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The Effect of a Brief Acceptance-Based Protocol on Health Related Relational Framing

Description:

Behavior analysts who study verbal behavior theorize that people derive relationships between stimuli - forming stimulus classes such that psychological functions transfer among stimuli and therefore affect behavior. Verbal processes are thought to play a role in cancer patients' behavioral flexibility. The current study examined if an analogue intervention produced changes in relations between health-relevant stimuli from pre- to post-test in patient and student samples. A matching-to-sample (MTS) task required participants to form three 4-member classes that included health, treatment, or neutral terms. Participants next listened to either an acceptance-based or a control-based rationale and therapy exercise, or a distracter task. Then, they were re-exposed to the MTS task. Latencies and accuracies for learning each class as well as between condition differences were examined. Finally, changes in ratings of stimuli from pre to post analogues were measured. Differences in stimuli ratings were seen in the student sample, reflecting transfer of function and some reduction in responsiveness to stimuli following intervention, but overall no learning performances are found. Discussion explores the consistency of the findings with acceptance and commitment therapy (ACT) theory in light of the seemingly lack of findings.

Creator(s): Madrigal-Bauguss, Jessica A.
Creation Date: August 2010
Partner(s):
UNT Libraries
Collection(s):
UNT Theses and Dissertations
Usage:
Total Uses: 151
Past 30 days: 1
Yesterday: 0
Creator (Author):
Publisher Info:
Publisher Name: University of North Texas
Place of Publication: Denton, Texas
Date(s):
  • Creation: August 2010
Description:

Behavior analysts who study verbal behavior theorize that people derive relationships between stimuli - forming stimulus classes such that psychological functions transfer among stimuli and therefore affect behavior. Verbal processes are thought to play a role in cancer patients' behavioral flexibility. The current study examined if an analogue intervention produced changes in relations between health-relevant stimuli from pre- to post-test in patient and student samples. A matching-to-sample (MTS) task required participants to form three 4-member classes that included health, treatment, or neutral terms. Participants next listened to either an acceptance-based or a control-based rationale and therapy exercise, or a distracter task. Then, they were re-exposed to the MTS task. Latencies and accuracies for learning each class as well as between condition differences were examined. Finally, changes in ratings of stimuli from pre to post analogues were measured. Differences in stimuli ratings were seen in the student sample, reflecting transfer of function and some reduction in responsiveness to stimuli following intervention, but overall no learning performances are found. Discussion explores the consistency of the findings with acceptance and commitment therapy (ACT) theory in light of the seemingly lack of findings.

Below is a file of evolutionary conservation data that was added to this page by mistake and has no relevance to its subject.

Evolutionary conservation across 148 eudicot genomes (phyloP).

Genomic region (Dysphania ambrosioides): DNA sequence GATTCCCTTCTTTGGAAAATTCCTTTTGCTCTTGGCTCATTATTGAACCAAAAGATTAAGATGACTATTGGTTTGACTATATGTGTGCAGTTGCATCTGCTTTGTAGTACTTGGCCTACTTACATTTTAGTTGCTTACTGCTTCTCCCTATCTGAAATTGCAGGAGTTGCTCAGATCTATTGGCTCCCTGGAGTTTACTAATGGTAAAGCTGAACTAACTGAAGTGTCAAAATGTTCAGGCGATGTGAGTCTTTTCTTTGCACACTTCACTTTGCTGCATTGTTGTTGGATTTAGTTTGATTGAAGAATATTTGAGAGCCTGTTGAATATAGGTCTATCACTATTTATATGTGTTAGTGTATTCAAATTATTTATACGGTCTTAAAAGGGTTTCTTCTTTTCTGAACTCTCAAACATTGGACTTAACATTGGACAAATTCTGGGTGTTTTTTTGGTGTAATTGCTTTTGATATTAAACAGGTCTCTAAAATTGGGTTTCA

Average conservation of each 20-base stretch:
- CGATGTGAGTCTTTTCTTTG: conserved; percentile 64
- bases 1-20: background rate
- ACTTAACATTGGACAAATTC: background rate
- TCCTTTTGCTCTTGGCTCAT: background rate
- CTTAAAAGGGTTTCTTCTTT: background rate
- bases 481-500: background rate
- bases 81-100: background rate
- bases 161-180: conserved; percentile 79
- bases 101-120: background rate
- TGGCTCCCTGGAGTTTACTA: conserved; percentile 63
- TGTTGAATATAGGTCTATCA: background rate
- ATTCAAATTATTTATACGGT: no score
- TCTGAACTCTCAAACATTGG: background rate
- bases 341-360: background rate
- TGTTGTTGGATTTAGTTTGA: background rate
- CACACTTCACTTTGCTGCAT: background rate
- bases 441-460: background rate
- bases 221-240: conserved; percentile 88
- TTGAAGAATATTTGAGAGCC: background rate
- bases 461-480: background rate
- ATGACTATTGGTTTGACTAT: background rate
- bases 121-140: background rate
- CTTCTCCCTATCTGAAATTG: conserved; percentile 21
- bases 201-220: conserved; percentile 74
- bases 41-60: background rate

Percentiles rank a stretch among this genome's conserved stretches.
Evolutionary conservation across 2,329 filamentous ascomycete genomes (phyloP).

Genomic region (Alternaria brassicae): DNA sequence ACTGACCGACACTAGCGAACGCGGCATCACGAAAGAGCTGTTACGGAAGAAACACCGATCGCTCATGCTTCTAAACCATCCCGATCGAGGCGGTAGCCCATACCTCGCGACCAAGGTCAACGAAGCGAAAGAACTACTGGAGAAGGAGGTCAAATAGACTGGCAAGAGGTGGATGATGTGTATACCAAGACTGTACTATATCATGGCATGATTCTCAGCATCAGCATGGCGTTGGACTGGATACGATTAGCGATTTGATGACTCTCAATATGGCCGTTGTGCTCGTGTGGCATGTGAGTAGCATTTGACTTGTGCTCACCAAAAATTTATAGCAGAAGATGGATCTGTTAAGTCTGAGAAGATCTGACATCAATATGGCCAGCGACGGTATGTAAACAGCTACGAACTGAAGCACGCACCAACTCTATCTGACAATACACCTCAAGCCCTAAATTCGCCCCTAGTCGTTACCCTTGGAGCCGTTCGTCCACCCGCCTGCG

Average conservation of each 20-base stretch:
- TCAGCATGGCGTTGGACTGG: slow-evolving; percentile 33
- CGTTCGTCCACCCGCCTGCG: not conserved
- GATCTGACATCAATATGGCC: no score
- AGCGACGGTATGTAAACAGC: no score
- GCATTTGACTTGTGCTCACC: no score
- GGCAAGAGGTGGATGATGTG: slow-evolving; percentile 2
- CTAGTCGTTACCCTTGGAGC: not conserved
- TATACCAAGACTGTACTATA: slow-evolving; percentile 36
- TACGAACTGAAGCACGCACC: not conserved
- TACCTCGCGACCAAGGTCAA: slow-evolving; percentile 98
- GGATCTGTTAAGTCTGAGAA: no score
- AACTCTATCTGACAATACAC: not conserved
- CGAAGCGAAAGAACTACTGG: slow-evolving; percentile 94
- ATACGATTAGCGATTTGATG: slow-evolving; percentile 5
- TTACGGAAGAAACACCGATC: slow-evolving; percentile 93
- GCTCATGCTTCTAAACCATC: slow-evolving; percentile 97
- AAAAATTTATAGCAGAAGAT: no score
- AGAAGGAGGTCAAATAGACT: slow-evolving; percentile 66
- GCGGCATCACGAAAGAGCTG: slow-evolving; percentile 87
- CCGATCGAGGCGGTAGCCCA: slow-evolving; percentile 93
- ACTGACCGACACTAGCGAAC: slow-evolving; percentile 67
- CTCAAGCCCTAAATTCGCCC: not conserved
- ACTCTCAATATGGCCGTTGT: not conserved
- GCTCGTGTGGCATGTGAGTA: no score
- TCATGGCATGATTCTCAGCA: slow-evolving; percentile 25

Degree:
Level: Doctoral
Physical Description:

vii, 176 p. : ill.

Language(s):
Subject(s):
Keyword(s): Cancer | relational frame theory | acceptance and commitment therapy
Contributor(s):
Partner:
UNT Libraries
Collection:
UNT Theses and Dissertations
Identifier:
  • OCLC: 698360992 |
  • UNTCAT: b3912093 |
  • ARK: ark:/67531/metadc30488
Resource Type: Thesis or Dissertation
Format: Text
Rights:
Access: Public
License: Copyright
Holder: Madrigal-Bauguss, Jessica A.
Statement: Copyright is held by the author, unless otherwise noted. All rights reserved.